Showing posts with label Ballroom Dancing. Show all posts
Showing posts with label Ballroom Dancing. Show all posts

Saturday, December 8, 2018

Real Men Aren't Afraid Of BALLROOM DANCING

Young couple dancing cha-cha-cha at a junior L...
Young couple dancing the cha-cha-cha at a junior Latin dance competition
(Photo credit: 
Anybody who still believes the myth that ballroom dancing is for sissies has either been living under a rock or is simply using that as an excuse for their own fears.

Emmitt Smith of Dallas Cowboys fame and former Superbowl Champion waltzed away Wednesday night with another winning trophy to place on his mantle, this one the championship Mirror Ball Trophy from ABC's "Dancing with the Stars".

I am so proud of this man for shattering all the stereotypes, and offering a resounding response once and for all to the age-old question: what type of man learns ballroom dancing? The answer....a REAL man!

There can surely be no question as to this man's virility, nor his confidence in himself. Not only did he plunge wholeheartedly into unfamiliar waters, but he chose to do it on nationwide television, in front of millions of viewers. How many men (or women, for that matter) have the guts to do that?

I've heard all the whiny excuses for not taking ballroom dancing lessons...I've got two left feet....dancing is for sissies... I don't have time to learn something new....what good does it do to know how to dance, I'll never compete...I'll look stupid....I'm no good at it...I don't like's too expensive...and on and on "ad nauseum". It doesn't matter the words they choose, they're all saying basically the same thing..."I lack confidence in myself and I'm scared". How terribly, pathetically sad.

Knowing what I know about ballroom dancing, there simply is no excuse for not learning. I've seen men without legs on the ballroom dance floor. I've watched macho types, geeky types, and overweight men move with grace as they executed a beautiful promenade. I've known men who took on odd jobs to pay for continued lessons. I've witnessed men literally dragged into the studio against their will and watched with pride as they developed into, not just great dancers, but one even went on to become a phenomenal instructor. How much they all would have missed if they had let their fears keep them from trying.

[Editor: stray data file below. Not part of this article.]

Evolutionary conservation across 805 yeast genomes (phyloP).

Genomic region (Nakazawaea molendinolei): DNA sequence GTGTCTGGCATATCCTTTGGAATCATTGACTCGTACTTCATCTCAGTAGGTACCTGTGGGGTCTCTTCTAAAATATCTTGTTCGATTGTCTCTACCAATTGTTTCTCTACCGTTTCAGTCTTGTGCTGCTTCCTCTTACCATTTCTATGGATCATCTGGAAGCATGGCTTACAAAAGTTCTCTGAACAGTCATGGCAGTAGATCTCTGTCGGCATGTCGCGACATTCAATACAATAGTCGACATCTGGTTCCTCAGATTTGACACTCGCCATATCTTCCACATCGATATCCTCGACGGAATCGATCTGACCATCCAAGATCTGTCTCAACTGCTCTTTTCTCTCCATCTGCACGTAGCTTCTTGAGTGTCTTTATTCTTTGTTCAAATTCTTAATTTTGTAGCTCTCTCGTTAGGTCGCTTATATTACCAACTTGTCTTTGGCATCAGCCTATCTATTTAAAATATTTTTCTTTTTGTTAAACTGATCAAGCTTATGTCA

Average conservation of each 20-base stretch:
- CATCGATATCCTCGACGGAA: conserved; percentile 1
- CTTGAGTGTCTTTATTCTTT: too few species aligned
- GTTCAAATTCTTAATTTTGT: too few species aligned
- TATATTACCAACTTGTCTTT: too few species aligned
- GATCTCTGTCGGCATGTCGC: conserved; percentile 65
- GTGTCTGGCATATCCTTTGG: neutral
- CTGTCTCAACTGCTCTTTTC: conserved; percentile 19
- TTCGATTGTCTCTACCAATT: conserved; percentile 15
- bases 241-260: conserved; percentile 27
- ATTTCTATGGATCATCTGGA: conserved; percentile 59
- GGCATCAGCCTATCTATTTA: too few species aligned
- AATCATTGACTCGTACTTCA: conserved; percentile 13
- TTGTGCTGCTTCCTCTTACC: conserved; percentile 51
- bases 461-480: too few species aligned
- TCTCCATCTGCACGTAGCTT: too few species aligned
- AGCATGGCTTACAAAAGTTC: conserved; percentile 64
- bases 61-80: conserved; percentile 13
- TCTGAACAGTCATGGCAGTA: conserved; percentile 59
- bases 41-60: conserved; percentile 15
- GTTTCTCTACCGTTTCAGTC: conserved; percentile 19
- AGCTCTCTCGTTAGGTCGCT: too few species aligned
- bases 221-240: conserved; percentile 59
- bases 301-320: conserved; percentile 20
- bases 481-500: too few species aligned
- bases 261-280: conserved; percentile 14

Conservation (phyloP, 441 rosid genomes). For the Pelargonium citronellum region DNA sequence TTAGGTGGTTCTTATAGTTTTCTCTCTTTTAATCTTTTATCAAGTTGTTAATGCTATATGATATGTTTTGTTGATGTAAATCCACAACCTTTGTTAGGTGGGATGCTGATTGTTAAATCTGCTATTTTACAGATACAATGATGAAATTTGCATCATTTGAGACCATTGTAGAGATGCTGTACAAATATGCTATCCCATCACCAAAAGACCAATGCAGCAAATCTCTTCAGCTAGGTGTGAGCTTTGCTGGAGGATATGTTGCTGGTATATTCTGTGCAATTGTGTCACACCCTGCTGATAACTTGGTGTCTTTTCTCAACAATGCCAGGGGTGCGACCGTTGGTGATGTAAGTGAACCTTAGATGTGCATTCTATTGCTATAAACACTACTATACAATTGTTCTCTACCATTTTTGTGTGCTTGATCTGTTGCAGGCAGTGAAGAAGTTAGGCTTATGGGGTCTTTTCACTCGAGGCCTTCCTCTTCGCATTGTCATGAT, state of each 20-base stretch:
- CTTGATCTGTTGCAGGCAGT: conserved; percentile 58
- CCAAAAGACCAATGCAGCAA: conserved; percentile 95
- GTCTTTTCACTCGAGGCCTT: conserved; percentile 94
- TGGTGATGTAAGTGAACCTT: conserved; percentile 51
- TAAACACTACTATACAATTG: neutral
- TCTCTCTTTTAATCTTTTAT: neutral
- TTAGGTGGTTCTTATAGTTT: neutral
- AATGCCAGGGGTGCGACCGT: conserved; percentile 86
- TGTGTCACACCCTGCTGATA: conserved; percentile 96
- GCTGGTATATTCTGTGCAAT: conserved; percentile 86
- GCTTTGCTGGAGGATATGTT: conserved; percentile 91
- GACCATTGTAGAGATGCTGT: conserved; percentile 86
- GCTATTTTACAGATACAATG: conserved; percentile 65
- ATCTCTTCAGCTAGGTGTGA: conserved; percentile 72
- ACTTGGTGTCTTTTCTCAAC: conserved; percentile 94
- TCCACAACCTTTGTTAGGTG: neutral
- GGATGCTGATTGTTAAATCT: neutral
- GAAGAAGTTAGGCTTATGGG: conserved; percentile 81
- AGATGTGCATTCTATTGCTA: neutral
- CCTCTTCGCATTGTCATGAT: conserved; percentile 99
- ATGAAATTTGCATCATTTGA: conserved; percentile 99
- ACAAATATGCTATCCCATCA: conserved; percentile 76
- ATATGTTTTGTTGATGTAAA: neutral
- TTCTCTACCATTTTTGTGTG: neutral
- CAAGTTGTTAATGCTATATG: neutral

There are many things in this world to be afraid of. Ballroom dancing isn't one of them. Don't be afraid to open yourself to new possibilities. The numerous benefits you'll receive may shock you.

Wednesday, August 15, 2018


English: Victor Fung and Anna Mikhed dancing a...
 (Photo credit: Wikipedia)
With ballroom dancing growing in popularity, more and more people are choosing to learn how to dance. Until recently, ballroom dancing wasn't an ideal activity for everyone - it was mainly reserved for the older generations and the wealthy. When most people think of ballroom dancing, they tend to think of a gentle trot around the dance floor to slow, acoustic music. However, ballroom dancing involves so much more than a typical slow dance. There are several types of ballroom dancing, so let's take a look at the variations.

Believe it or not, the swing is actually a type of ballroom dance. This light-hearted dance involves concentrated footwork and lifting or twirling your partner. It became popular in the 1920's and was originally invented at the Savoy Ballroom in New York. A spin-off of the Lindy Hop, the swing dance combined fast twirls and steps to the beat of jazz music. Today, the swing dance is still performed in an old-fashioned manner using the exact same techniques developed decades ago.

The jive is a very popular form of ballroom dance that is closely related to the swing. It involves several of the same steps and techniques, but is more fast-paced and involves more movements of the arms rather than the legs and feet. Although considered to be a Latin dance, the jive became very popular in America during the 1950's "rock and roll" era. The basic concept of the jive involves changing the weight from one foot to another and is best performed to classical and upbeat music, such as oldies or jazz.

The pasodoble is a Spanish dance that has become a favorite among ballroom dancing. This particular dance probably contains the most meaning and sentimental value among all ballroom dances. In the pasodoble, the male represents the bullfighter while the female represents the cape of the matador. The dance is a symbolic representation of the bravery of bullfighters and their ability to tame the wild beast. It is dramatic in nature and the steps are quick, concise, and forceful.

The Rumba is a dance that demonstrates the unique love and attractions between a man and woman. It is based around the concept of a lady's pursuit of the man, with the steps representing the woman's charm. Often, the woman dances around the man and has quick and withdrawn steps, as the man pursues her. This is a Latin-based danced and is considered to be a very sensual performance in ballroom dancing.

The waltz is a dance that originated in Germany in the 17th century and is a familiar favorite among dances in the ballroom. The dance moves are smooth and precise as the couple dances in a side to side motion, usually in a circular pattern. The waltz is a very popular dance in weddings and special events and is considered to be one of the most romantic dances.